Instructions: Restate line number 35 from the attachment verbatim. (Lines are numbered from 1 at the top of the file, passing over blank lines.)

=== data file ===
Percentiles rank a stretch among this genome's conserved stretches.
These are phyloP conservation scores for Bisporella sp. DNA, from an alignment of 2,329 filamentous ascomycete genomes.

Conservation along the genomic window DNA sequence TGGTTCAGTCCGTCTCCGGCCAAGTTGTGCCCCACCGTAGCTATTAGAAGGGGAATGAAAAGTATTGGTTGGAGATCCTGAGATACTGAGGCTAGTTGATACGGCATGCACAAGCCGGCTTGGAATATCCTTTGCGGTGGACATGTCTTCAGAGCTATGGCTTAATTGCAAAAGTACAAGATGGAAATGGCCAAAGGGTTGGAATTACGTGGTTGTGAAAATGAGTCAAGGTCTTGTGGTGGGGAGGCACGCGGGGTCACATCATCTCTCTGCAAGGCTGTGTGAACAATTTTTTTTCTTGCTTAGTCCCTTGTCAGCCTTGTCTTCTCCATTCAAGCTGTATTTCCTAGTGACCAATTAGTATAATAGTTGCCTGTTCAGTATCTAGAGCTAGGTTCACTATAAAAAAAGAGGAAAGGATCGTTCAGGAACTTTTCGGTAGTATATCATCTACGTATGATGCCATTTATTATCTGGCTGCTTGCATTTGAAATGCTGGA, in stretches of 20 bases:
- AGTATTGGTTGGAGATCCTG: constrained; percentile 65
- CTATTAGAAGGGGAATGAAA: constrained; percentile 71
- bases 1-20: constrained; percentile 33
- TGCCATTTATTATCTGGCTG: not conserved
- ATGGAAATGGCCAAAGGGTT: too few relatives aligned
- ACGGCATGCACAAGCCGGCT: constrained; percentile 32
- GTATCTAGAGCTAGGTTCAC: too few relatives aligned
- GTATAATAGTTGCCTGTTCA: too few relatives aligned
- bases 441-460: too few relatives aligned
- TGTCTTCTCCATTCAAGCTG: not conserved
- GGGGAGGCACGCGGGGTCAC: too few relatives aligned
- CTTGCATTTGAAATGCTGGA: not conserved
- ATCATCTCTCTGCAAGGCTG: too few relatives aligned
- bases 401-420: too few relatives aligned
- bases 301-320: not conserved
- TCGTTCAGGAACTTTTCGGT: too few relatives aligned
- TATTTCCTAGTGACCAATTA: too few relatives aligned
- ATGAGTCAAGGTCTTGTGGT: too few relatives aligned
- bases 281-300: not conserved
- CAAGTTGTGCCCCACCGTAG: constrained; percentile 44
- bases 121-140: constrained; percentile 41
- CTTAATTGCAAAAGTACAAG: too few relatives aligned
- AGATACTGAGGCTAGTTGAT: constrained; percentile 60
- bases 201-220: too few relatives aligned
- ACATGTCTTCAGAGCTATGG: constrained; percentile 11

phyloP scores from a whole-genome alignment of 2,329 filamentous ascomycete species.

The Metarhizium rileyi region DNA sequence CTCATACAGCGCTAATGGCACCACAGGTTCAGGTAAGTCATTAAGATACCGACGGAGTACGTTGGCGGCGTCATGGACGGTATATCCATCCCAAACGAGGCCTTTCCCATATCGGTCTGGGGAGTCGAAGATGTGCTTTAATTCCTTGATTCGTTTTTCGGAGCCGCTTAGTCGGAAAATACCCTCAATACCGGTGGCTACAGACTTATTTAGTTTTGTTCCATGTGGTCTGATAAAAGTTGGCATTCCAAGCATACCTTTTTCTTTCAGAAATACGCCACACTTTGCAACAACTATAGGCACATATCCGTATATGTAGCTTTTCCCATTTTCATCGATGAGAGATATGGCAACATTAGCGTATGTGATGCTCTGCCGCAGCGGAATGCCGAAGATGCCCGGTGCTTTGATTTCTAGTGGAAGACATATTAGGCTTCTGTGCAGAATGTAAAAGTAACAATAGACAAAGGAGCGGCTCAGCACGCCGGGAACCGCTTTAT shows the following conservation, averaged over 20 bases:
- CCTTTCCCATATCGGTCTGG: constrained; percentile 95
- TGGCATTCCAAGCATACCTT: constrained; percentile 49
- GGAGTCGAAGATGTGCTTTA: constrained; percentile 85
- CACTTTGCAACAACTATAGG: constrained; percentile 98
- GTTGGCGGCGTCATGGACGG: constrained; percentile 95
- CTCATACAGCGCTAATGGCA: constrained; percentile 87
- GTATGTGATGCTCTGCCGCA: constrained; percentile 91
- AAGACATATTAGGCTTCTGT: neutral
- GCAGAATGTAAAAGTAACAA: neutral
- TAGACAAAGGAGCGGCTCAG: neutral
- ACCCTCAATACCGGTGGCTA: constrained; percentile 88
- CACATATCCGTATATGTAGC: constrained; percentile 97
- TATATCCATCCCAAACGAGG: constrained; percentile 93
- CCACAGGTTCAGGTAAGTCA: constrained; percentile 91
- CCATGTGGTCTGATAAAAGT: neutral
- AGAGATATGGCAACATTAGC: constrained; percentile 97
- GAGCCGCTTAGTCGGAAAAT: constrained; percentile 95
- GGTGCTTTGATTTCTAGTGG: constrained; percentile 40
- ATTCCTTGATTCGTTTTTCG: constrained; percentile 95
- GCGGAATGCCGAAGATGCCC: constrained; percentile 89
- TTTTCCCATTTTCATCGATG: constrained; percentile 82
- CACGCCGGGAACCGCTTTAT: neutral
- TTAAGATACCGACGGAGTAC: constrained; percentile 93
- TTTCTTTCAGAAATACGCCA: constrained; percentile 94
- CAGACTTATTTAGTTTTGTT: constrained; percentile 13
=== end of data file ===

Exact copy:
- GTTGGCGGCGTCATGGACGG: constrained; percentile 95